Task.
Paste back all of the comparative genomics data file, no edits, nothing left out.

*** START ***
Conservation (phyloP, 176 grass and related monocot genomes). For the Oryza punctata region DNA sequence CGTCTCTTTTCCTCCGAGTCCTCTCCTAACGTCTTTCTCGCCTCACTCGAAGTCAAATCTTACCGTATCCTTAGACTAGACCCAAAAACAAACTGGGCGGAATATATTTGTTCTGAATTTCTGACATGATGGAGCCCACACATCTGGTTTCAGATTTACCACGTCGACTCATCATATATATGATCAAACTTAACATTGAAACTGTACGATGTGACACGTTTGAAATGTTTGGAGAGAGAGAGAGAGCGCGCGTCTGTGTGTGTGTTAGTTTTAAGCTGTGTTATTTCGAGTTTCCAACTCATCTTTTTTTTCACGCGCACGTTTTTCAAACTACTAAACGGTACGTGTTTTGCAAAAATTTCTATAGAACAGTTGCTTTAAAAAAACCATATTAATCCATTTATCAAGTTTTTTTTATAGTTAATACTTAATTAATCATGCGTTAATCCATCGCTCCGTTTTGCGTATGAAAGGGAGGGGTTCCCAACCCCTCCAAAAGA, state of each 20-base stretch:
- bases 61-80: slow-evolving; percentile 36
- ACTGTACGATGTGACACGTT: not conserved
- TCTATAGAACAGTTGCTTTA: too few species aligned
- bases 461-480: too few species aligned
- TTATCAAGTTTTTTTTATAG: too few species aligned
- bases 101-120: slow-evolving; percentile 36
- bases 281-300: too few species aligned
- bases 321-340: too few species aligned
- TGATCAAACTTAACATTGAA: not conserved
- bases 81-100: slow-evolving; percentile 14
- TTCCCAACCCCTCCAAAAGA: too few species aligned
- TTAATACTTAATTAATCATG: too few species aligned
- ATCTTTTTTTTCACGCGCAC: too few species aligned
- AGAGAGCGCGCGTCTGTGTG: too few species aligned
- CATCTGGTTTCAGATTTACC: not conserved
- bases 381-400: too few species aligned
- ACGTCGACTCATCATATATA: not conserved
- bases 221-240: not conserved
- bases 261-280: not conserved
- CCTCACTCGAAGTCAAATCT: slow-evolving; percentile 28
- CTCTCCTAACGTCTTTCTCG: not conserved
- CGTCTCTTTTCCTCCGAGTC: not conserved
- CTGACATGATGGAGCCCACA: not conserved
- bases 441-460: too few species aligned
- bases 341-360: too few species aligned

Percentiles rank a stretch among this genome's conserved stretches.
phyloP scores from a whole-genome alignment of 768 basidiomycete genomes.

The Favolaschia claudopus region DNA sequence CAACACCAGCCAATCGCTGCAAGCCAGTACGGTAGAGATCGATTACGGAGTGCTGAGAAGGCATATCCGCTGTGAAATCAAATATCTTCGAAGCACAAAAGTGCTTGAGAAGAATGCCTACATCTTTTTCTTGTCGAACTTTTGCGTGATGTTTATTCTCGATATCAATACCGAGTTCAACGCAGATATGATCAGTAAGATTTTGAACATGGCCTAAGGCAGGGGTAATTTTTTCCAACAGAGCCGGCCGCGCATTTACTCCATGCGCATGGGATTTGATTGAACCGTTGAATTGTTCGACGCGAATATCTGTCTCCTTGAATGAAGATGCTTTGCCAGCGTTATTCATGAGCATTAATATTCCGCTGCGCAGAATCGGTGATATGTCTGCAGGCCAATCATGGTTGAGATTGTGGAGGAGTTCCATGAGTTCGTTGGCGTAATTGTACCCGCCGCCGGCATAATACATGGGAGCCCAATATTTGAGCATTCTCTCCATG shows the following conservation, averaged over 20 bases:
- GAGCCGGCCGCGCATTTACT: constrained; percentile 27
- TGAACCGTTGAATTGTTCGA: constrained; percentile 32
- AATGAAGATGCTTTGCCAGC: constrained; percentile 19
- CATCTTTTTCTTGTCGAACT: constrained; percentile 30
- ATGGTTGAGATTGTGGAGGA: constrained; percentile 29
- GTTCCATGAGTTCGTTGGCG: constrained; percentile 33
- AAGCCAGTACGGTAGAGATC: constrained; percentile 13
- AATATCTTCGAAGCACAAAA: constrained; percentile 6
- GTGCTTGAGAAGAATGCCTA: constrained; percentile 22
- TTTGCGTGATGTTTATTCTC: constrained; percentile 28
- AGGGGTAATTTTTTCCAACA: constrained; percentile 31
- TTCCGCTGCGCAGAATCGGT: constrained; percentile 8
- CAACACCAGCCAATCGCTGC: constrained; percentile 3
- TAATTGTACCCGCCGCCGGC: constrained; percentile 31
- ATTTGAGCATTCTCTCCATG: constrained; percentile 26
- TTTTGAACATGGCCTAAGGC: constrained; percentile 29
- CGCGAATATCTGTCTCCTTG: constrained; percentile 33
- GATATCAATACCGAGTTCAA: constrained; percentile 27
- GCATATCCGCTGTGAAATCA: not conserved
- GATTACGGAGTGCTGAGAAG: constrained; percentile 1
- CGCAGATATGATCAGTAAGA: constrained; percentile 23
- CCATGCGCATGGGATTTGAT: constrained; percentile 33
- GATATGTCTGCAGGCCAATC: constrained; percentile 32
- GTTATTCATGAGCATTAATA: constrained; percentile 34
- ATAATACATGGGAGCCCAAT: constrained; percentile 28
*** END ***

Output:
Conservation (phyloP, 176 grass and related monocot genomes). For the Oryza punctata region DNA sequence CGTCTCTTTTCCTCCGAGTCCTCTCCTAACGTCTTTCTCGCCTCACTCGAAGTCAAATCTTACCGTATCCTTAGACTAGACCCAAAAACAAACTGGGCGGAATATATTTGTTCTGAATTTCTGACATGATGGAGCCCACACATCTGGTTTCAGATTTACCACGTCGACTCATCATATATATGATCAAACTTAACATTGAAACTGTACGATGTGACACGTTTGAAATGTTTGGAGAGAGAGAGAGAGCGCGCGTCTGTGTGTGTGTTAGTTTTAAGCTGTGTTATTTCGAGTTTCCAACTCATCTTTTTTTTCACGCGCACGTTTTTCAAACTACTAAACGGTACGTGTTTTGCAAAAATTTCTATAGAACAGTTGCTTTAAAAAAACCATATTAATCCATTTATCAAGTTTTTTTTATAGTTAATACTTAATTAATCATGCGTTAATCCATCGCTCCGTTTTGCGTATGAAAGGGAGGGGTTCCCAACCCCTCCAAAAGA, state of each 20-base stretch:
- bases 61-80: slow-evolving; percentile 36
- ACTGTACGATGTGACACGTT: not conserved
- TCTATAGAACAGTTGCTTTA: too few species aligned
- bases 461-480: too few species aligned
- TTATCAAGTTTTTTTTATAG: too few species aligned
- bases 101-120: slow-evolving; percentile 36
- bases 281-300: too few species aligned
- bases 321-340: too few species aligned
- TGATCAAACTTAACATTGAA: not conserved
- bases 81-100: slow-evolving; percentile 14
- TTCCCAACCCCTCCAAAAGA: too few species aligned
- TTAATACTTAATTAATCATG: too few species aligned
- ATCTTTTTTTTCACGCGCAC: too few species aligned
- AGAGAGCGCGCGTCTGTGTG: too few species aligned
- CATCTGGTTTCAGATTTACC: not conserved
- bases 381-400: too few species aligned
- ACGTCGACTCATCATATATA: not conserved
- bases 221-240: not conserved
- bases 261-280: not conserved
- CCTCACTCGAAGTCAAATCT: slow-evolving; percentile 28
- CTCTCCTAACGTCTTTCTCG: not conserved
- CGTCTCTTTTCCTCCGAGTC: not conserved
- CTGACATGATGGAGCCCACA: not conserved
- bases 441-460: too few species aligned
- bases 341-360: too few species aligned

Percentiles rank a stretch among this genome's conserved stretches.
phyloP scores from a whole-genome alignment of 768 basidiomycete genomes.

The Favolaschia claudopus region DNA sequence CAACACCAGCCAATCGCTGCAAGCCAGTACGGTAGAGATCGATTACGGAGTGCTGAGAAGGCATATCCGCTGTGAAATCAAATATCTTCGAAGCACAAAAGTGCTTGAGAAGAATGCCTACATCTTTTTCTTGTCGAACTTTTGCGTGATGTTTATTCTCGATATCAATACCGAGTTCAACGCAGATATGATCAGTAAGATTTTGAACATGGCCTAAGGCAGGGGTAATTTTTTCCAACAGAGCCGGCCGCGCATTTACTCCATGCGCATGGGATTTGATTGAACCGTTGAATTGTTCGACGCGAATATCTGTCTCCTTGAATGAAGATGCTTTGCCAGCGTTATTCATGAGCATTAATATTCCGCTGCGCAGAATCGGTGATATGTCTGCAGGCCAATCATGGTTGAGATTGTGGAGGAGTTCCATGAGTTCGTTGGCGTAATTGTACCCGCCGCCGGCATAATACATGGGAGCCCAATATTTGAGCATTCTCTCCATG shows the following conservation, averaged over 20 bases:
- GAGCCGGCCGCGCATTTACT: constrained; percentile 27
- TGAACCGTTGAATTGTTCGA: constrained; percentile 32
- AATGAAGATGCTTTGCCAGC: constrained; percentile 19
- CATCTTTTTCTTGTCGAACT: constrained; percentile 30
- ATGGTTGAGATTGTGGAGGA: constrained; percentile 29
- GTTCCATGAGTTCGTTGGCG: constrained; percentile 33
- AAGCCAGTACGGTAGAGATC: constrained; percentile 13
- AATATCTTCGAAGCACAAAA: constrained; percentile 6
- GTGCTTGAGAAGAATGCCTA: constrained; percentile 22
- TTTGCGTGATGTTTATTCTC: constrained; percentile 28
- AGGGGTAATTTTTTCCAACA: constrained; percentile 31
- TTCCGCTGCGCAGAATCGGT: constrained; percentile 8
- CAACACCAGCCAATCGCTGC: constrained; percentile 3
- TAATTGTACCCGCCGCCGGC: constrained; percentile 31
- ATTTGAGCATTCTCTCCATG: constrained; percentile 26
- TTTTGAACATGGCCTAAGGC: constrained; percentile 29
- CGCGAATATCTGTCTCCTTG: constrained; percentile 33
- GATATCAATACCGAGTTCAA: constrained; percentile 27
- GCATATCCGCTGTGAAATCA: not conserved
- GATTACGGAGTGCTGAGAAG: constrained; percentile 1
- CGCAGATATGATCAGTAAGA: constrained; percentile 23
- CCATGCGCATGGGATTTGAT: constrained; percentile 33
- GATATGTCTGCAGGCCAATC: constrained; percentile 32
- GTTATTCATGAGCATTAATA: constrained; percentile 34
- ATAATACATGGGAGCCCAAT: constrained; percentile 28